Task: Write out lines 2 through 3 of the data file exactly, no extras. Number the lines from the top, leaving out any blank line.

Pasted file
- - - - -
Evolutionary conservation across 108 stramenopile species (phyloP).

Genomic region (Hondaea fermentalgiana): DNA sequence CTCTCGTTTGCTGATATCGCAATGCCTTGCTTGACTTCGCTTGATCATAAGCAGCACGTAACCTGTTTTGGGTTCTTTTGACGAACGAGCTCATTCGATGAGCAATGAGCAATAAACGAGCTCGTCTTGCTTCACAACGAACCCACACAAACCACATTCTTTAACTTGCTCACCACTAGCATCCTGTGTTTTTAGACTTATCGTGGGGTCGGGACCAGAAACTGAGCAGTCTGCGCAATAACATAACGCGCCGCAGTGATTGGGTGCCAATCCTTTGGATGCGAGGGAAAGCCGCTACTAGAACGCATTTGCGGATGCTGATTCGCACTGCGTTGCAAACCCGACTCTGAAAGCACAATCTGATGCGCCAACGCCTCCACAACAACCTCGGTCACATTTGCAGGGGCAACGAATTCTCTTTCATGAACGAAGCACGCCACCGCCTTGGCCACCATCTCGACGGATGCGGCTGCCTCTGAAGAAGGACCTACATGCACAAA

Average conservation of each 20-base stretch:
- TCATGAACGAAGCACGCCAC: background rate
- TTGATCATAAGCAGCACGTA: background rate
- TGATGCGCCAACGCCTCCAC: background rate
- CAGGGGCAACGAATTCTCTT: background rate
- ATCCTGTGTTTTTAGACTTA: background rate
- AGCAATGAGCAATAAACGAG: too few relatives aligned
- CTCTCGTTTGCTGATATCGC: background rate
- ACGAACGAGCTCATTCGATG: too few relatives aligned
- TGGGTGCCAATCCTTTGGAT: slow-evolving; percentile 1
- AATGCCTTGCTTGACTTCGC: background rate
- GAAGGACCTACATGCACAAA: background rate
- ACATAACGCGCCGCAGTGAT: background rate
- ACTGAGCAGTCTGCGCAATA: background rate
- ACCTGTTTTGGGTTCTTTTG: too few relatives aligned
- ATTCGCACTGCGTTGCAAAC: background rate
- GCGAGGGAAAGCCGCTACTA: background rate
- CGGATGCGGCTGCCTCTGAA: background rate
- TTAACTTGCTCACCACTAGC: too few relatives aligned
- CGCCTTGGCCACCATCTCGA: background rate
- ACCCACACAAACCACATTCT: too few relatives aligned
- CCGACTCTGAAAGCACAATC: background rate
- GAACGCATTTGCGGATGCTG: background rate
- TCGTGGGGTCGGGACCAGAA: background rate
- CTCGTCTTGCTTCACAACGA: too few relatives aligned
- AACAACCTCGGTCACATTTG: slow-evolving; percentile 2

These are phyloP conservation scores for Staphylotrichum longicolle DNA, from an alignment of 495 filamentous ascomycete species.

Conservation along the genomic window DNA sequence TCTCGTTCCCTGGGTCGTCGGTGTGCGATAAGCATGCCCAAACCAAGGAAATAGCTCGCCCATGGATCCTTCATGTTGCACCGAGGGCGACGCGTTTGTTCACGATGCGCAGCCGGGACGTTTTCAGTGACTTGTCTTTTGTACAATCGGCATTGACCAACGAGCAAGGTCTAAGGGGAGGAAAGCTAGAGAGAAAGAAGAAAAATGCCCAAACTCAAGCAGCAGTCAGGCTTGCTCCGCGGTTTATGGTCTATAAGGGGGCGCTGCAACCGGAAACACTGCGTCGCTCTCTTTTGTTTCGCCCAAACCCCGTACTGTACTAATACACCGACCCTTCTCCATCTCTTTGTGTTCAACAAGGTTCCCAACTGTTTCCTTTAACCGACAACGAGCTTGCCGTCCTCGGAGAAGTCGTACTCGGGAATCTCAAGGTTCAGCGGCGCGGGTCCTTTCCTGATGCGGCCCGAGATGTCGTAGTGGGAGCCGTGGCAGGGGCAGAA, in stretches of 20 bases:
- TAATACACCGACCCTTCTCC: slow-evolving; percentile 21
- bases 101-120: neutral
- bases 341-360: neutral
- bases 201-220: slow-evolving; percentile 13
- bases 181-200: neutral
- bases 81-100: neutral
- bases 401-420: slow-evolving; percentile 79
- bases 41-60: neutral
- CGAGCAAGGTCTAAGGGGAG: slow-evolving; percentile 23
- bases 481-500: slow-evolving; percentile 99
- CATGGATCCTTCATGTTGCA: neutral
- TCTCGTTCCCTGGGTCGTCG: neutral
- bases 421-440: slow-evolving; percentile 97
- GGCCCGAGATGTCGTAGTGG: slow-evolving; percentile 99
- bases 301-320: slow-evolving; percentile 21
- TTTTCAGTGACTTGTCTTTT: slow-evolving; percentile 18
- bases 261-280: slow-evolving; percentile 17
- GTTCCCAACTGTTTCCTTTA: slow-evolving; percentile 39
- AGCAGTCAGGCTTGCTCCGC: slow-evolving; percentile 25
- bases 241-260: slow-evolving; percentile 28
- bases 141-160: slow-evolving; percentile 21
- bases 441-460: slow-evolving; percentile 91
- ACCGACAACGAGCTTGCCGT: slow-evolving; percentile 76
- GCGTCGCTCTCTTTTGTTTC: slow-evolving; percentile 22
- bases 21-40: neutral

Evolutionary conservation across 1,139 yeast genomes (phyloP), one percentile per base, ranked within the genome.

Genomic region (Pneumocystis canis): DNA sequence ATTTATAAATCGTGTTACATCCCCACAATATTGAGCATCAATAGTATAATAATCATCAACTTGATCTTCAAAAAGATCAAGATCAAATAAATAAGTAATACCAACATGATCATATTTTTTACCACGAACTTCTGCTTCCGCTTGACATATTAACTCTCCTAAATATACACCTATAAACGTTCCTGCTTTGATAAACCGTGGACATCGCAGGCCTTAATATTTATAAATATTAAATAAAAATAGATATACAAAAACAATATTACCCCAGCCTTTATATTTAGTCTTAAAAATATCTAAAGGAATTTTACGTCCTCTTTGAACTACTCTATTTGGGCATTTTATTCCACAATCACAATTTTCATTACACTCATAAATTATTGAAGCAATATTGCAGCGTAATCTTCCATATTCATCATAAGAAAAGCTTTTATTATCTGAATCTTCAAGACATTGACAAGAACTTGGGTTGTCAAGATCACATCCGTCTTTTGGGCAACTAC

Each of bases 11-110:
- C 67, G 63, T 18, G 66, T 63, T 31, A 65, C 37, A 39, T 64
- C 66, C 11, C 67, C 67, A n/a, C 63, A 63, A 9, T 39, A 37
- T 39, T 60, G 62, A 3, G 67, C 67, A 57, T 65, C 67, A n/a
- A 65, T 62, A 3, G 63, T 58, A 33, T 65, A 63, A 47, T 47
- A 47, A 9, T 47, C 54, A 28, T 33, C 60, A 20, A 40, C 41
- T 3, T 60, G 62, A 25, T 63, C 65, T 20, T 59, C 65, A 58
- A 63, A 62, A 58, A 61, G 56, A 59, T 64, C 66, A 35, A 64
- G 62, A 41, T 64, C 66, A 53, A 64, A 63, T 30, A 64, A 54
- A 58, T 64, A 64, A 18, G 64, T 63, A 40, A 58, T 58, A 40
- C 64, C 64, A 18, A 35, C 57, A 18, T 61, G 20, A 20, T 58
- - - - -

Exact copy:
Genomic region (Hondaea fermentalgiana): DNA sequence CTCTCGTTTGCTGATATCGCAATGCCTTGCTTGACTTCGCTTGATCATAAGCAGCACGTAACCTGTTTTGGGTTCTTTTGACGAACGAGCTCATTCGATGAGCAATGAGCAATAAACGAGCTCGTCTTGCTTCACAACGAACCCACACAAACCACATTCTTTAACTTGCTCACCACTAGCATCCTGTGTTTTTAGACTTATCGTGGGGTCGGGACCAGAAACTGAGCAGTCTGCGCAATAACATAACGCGCCGCAGTGATTGGGTGCCAATCCTTTGGATGCGAGGGAAAGCCGCTACTAGAACGCATTTGCGGATGCTGATTCGCACTGCGTTGCAAACCCGACTCTGAAAGCACAATCTGATGCGCCAACGCCTCCACAACAACCTCGGTCACATTTGCAGGGGCAACGAATTCTCTTTCATGAACGAAGCACGCCACCGCCTTGGCCACCATCTCGACGGATGCGGCTGCCTCTGAAGAAGGACCTACATGCACAAA

Average conservation of each 20-base stretch: